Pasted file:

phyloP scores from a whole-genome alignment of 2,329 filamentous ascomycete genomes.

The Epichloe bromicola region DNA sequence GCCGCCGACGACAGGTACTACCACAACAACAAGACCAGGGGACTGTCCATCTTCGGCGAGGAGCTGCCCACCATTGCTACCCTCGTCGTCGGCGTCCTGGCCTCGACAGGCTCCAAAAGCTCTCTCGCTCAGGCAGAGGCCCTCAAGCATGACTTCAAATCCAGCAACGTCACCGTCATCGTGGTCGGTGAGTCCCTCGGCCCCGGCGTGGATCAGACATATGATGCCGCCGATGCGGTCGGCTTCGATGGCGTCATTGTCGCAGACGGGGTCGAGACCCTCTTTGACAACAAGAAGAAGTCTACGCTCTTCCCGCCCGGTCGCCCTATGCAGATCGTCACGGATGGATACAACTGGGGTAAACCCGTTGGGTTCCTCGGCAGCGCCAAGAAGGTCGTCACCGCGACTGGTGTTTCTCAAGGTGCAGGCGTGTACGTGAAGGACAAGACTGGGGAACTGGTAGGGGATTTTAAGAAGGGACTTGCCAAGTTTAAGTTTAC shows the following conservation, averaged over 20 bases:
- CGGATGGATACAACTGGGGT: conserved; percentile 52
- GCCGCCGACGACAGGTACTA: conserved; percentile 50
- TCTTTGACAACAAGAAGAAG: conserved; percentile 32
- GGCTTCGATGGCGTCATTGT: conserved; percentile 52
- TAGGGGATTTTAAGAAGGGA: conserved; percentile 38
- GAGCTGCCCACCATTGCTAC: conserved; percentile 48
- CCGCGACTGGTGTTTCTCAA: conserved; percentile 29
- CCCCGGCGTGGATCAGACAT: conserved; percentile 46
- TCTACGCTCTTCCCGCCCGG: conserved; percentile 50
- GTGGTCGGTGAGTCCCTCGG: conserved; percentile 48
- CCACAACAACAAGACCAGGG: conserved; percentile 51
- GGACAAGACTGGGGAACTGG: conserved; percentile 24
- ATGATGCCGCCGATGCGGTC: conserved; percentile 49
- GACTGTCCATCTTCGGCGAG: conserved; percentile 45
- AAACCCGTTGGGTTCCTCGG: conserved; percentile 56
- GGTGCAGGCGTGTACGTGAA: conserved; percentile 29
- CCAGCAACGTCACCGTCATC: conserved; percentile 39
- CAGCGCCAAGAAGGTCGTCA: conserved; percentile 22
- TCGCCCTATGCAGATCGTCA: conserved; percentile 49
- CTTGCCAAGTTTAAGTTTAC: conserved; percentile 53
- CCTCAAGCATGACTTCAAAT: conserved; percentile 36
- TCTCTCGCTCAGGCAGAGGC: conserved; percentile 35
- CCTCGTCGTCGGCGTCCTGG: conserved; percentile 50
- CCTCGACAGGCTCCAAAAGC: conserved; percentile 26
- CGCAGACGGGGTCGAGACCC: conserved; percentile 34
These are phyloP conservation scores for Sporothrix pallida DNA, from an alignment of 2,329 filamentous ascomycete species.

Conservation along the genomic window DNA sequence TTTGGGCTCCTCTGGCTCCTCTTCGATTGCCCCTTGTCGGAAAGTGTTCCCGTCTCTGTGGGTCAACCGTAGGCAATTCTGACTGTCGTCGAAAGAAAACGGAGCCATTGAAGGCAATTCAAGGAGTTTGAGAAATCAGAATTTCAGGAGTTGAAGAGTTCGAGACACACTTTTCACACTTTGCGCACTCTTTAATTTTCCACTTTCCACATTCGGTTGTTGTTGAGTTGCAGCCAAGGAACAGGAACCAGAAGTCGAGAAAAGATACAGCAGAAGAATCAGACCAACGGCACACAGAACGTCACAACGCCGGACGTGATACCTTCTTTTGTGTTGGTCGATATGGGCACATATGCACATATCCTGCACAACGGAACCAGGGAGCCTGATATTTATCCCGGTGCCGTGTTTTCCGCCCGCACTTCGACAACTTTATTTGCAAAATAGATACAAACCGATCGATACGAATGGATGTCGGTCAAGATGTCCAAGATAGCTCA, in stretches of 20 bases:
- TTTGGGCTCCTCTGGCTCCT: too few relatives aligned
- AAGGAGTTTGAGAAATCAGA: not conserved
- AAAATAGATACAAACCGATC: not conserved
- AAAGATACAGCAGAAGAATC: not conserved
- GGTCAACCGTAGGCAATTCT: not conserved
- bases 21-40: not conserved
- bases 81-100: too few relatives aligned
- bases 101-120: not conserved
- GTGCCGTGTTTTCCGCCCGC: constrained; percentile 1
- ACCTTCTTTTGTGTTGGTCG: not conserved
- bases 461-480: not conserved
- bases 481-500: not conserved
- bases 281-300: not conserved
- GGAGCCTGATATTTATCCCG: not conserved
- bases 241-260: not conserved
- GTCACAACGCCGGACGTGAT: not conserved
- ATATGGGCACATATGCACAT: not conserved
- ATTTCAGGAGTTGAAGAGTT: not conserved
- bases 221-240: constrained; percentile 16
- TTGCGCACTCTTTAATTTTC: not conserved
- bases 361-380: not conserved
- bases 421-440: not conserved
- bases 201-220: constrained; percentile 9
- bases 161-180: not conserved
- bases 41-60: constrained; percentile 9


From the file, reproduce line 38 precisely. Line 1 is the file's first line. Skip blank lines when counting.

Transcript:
- GTGCCGTGTTTTCCGCCCGC: constrained; percentile 1